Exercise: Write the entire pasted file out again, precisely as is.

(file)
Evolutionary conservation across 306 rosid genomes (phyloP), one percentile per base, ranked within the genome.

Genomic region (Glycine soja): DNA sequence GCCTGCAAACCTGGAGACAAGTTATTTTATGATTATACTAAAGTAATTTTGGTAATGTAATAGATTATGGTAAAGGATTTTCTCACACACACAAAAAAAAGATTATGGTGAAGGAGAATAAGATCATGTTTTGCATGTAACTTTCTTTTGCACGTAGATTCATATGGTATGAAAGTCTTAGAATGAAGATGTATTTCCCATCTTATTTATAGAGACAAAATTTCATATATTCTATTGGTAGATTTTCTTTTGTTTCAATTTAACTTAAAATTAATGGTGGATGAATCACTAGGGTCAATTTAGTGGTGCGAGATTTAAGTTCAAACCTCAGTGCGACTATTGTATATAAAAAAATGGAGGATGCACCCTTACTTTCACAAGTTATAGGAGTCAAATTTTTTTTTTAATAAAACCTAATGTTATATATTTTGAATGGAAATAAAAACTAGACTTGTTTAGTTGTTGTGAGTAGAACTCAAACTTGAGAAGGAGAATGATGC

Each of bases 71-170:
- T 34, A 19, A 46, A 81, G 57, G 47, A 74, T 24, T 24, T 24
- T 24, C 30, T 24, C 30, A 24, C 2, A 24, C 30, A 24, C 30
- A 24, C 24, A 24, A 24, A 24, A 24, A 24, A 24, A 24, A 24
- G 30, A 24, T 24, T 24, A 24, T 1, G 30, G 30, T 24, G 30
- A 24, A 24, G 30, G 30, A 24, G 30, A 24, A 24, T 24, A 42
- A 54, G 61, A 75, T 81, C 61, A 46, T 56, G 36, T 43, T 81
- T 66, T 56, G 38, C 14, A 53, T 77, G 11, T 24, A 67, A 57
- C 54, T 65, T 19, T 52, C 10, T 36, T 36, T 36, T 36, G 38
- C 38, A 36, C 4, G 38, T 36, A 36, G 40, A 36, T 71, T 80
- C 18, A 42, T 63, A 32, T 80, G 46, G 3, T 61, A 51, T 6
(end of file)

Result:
Evolutionary conservation across 306 rosid genomes (phyloP), one percentile per base, ranked within the genome.

Genomic region (Glycine soja): DNA sequence GCCTGCAAACCTGGAGACAAGTTATTTTATGATTATACTAAAGTAATTTTGGTAATGTAATAGATTATGGTAAAGGATTTTCTCACACACACAAAAAAAAGATTATGGTGAAGGAGAATAAGATCATGTTTTGCATGTAACTTTCTTTTGCACGTAGATTCATATGGTATGAAAGTCTTAGAATGAAGATGTATTTCCCATCTTATTTATAGAGACAAAATTTCATATATTCTATTGGTAGATTTTCTTTTGTTTCAATTTAACTTAAAATTAATGGTGGATGAATCACTAGGGTCAATTTAGTGGTGCGAGATTTAAGTTCAAACCTCAGTGCGACTATTGTATATAAAAAAATGGAGGATGCACCCTTACTTTCACAAGTTATAGGAGTCAAATTTTTTTTTTAATAAAACCTAATGTTATATATTTTGAATGGAAATAAAAACTAGACTTGTTTAGTTGTTGTGAGTAGAACTCAAACTTGAGAAGGAGAATGATGC

Each of bases 71-170:
- T 34, A 19, A 46, A 81, G 57, G 47, A 74, T 24, T 24, T 24
- T 24, C 30, T 24, C 30, A 24, C 2, A 24, C 30, A 24, C 30
- A 24, C 24, A 24, A 24, A 24, A 24, A 24, A 24, A 24, A 24
- G 30, A 24, T 24, T 24, A 24, T 1, G 30, G 30, T 24, G 30
- A 24, A 24, G 30, G 30, A 24, G 30, A 24, A 24, T 24, A 42
- A 54, G 61, A 75, T 81, C 61, A 46, T 56, G 36, T 43, T 81
- T 66, T 56, G 38, C 14, A 53, T 77, G 11, T 24, A 67, A 57
- C 54, T 65, T 19, T 52, C 10, T 36, T 36, T 36, T 36, G 38
- C 38, A 36, C 4, G 38, T 36, A 36, G 40, A 36, T 71, T 80
- C 18, A 42, T 63, A 32, T 80, G 46, G 3, T 61, A 51, T 6